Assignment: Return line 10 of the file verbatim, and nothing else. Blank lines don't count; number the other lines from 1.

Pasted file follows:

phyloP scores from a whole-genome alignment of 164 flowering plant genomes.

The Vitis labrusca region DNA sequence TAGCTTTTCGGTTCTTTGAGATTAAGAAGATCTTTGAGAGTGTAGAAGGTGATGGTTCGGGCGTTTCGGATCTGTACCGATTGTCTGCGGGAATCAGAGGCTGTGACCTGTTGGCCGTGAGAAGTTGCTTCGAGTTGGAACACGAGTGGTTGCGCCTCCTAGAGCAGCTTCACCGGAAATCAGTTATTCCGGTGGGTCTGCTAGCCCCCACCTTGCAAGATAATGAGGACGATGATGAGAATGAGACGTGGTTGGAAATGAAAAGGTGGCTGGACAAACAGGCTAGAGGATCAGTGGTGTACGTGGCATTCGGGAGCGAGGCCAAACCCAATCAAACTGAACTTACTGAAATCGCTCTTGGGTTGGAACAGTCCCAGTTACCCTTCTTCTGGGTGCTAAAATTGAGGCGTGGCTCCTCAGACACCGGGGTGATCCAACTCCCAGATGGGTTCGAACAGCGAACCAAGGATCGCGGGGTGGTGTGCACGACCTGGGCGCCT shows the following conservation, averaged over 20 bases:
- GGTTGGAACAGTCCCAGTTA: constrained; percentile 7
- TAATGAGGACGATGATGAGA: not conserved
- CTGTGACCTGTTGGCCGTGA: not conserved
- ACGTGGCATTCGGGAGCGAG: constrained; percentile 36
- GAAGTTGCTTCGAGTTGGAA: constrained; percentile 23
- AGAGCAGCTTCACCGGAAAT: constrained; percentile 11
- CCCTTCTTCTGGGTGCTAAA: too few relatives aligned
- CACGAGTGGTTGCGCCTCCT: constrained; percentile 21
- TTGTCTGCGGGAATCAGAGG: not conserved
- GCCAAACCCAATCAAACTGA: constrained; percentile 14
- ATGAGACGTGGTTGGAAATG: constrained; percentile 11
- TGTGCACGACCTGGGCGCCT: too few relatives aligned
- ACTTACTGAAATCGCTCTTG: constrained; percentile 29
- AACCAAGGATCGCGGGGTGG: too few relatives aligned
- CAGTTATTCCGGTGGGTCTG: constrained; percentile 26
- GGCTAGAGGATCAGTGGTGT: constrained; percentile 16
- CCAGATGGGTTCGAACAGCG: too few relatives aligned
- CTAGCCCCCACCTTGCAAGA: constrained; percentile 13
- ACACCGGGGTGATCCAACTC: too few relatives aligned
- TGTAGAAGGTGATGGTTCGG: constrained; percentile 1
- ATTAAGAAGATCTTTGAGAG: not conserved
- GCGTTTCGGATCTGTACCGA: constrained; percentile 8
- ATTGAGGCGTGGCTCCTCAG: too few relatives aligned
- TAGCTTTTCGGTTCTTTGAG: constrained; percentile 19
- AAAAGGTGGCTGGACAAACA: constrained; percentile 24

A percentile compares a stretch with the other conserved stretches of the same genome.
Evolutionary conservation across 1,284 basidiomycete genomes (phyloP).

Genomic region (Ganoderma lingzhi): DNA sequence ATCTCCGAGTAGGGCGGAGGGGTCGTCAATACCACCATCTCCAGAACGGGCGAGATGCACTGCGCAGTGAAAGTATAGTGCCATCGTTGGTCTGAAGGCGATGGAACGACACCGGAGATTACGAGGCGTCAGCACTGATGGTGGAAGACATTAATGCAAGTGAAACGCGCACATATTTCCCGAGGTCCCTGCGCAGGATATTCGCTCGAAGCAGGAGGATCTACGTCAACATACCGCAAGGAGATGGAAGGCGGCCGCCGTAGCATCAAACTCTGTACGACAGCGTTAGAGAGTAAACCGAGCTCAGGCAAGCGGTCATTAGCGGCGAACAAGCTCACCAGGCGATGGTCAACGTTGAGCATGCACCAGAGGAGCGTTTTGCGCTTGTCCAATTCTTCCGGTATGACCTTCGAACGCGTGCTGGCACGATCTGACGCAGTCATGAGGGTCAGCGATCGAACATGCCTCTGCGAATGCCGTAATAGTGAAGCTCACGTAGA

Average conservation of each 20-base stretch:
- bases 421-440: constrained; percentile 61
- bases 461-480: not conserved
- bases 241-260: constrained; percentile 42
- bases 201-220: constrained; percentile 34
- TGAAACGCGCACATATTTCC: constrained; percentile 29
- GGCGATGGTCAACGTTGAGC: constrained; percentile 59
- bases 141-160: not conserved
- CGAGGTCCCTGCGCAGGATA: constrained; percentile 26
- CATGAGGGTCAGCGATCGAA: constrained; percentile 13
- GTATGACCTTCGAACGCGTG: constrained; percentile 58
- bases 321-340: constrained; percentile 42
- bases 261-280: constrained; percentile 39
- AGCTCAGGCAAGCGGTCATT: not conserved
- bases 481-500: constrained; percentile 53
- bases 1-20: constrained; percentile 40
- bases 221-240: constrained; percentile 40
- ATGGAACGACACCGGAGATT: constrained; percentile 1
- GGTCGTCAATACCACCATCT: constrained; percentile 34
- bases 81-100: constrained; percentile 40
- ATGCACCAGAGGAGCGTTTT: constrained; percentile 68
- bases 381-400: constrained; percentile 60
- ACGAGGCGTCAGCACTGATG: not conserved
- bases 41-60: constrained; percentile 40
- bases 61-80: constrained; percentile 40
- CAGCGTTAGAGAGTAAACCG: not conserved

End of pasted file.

- CACGAGTGGTTGCGCCTCCT: constrained; percentile 21